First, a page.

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Lawyer Referral Service | Helpful or Not?
What's Your Experience?
Have you hired an attorney before?
Why did you contact that attorney?
How to Hire a Good Attorney
Most of us occasionally need an attorney. Today's lifestyles are complex, filled with confusing contracts that we skimmed over when we signed them, only to discover too late that we missed a critical piece of information that's now wreaking havoc on our lives. About half of us experience a divorce at some point. If we're wise, we'll plan our financial affairs carefully and leave something for our children and grandchildren - and a legal pro can help us make sure our wishes are carried out.
Yet we hate hiring these people who can help us live our lives with more security and confidence, and we have damned good reasons for feeling that way!
1. Attorneys are expensive.
2. Often, we do not get the results we expected.
3. Lawyers aren't held accountable for their behaviors very well.
When we need an attorney, most of us turn to a friend, a television commercial or website advertisement, or trust a lawyer referral service to locate the legal help we need. This, plus our "gut instinct," often are how we evaluate an attorney's skills.
This is a grave, expensive mistake!
I have hired approximately fifteen attorneys, and have spoken with more than a hundred who were candidates I considered hiring. Of all of these, there are only two that I would recommend! (And because they did such outstanding work, I'll take a minute to give these two guys a shout-out: If you are in Wisconsin and have a family law issue, James Jaskolski is amazing. In Missouri, Brandon Stafford is my go-to guy. They were both among the most honest, ethical, and hard-working attorneys you could ever hope to have on your side.)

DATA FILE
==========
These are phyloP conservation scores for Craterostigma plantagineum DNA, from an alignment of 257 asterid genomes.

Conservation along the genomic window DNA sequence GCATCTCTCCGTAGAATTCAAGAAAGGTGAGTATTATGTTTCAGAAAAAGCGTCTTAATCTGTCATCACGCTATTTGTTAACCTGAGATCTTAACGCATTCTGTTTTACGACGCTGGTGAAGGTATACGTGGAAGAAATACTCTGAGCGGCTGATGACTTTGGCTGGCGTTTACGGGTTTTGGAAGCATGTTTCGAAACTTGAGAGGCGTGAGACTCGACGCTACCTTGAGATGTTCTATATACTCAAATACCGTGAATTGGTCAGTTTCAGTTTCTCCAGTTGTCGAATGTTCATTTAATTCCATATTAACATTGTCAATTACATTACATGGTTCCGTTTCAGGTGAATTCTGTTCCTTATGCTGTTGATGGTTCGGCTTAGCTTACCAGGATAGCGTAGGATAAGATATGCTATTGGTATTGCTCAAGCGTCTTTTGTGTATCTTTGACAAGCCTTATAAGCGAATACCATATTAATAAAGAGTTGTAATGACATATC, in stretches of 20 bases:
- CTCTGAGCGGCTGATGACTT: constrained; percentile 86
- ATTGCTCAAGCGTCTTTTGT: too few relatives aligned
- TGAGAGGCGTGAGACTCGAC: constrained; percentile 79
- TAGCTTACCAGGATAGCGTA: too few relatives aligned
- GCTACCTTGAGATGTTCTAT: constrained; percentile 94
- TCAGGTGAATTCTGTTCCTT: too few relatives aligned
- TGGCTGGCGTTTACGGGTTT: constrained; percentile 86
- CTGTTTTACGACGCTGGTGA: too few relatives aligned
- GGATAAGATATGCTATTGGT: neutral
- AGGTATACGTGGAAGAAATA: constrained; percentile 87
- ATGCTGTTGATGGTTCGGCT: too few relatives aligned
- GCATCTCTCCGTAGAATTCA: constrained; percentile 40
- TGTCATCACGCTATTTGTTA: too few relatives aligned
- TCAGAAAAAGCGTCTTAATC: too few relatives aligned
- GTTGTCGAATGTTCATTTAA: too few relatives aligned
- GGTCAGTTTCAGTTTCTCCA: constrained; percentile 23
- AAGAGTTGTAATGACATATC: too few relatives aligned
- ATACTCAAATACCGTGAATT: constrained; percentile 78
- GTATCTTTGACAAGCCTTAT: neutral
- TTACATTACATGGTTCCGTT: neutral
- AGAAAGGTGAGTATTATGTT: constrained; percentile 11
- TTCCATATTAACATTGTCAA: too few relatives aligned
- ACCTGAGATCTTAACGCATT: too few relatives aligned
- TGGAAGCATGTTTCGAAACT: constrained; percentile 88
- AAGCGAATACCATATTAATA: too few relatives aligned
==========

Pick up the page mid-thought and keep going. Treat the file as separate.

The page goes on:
Keep reading to understand how attorney referral services work (or don't), and what else you must do if you want to achieve your goals in the judicial system.
How pleased were you with your attorney's performance?
Most attorney referral services are operated by a state or local bar association. These services typically ask a caller for basic information about their case to determine what kind of lawyer practices the type of law needed for their particular issues.
However, the odds are high that the bar association has no significant data about the attorney. They can't tell a caller anything about the lawyer's trial experience, win ratios, or complaints filed against the attorney. (Even if they can, they generally don't reveal this kind of information!)
Just about any lawyer - including the ones who barely passed the bar exam on their second try - can pay for membership and get referrals from some bar associations. Then again, there are other locations who uphold higher standards.
Here are two examples of how bar associations tout themselves to the attorneys compared to how they present themselves to you:
Chicago Bar Association (CBA)
Benefits of Membership page: "In the day-to-day hustle of serving clients and meeting billable hours, it's easy to forget about yourself...your career...your future." The Chicago Bar Association promises to provide ongoing educational opportunities, networking opportunities, career development and job search tools, and advertising materials. To join, the lawyer only needs to pay an annual fee ranging from $90 to nearly $400 per year, depending on how many years the member has belonged to the organization. There is no requirement to prove capabilities, or demonstrate a particular caliber of skill.
Nonetheless, the Chicago Bar Association promises people like you and I that their attorneys are pre-screened and that the CBA "has among the highest experience requirements for its member attorneys in the entire nation." Really?
Better still, if you were referred to an attorney by the CBA, you will be charged for your initial meeting, something that may not happen if you schedule an appointment without the CBA's help.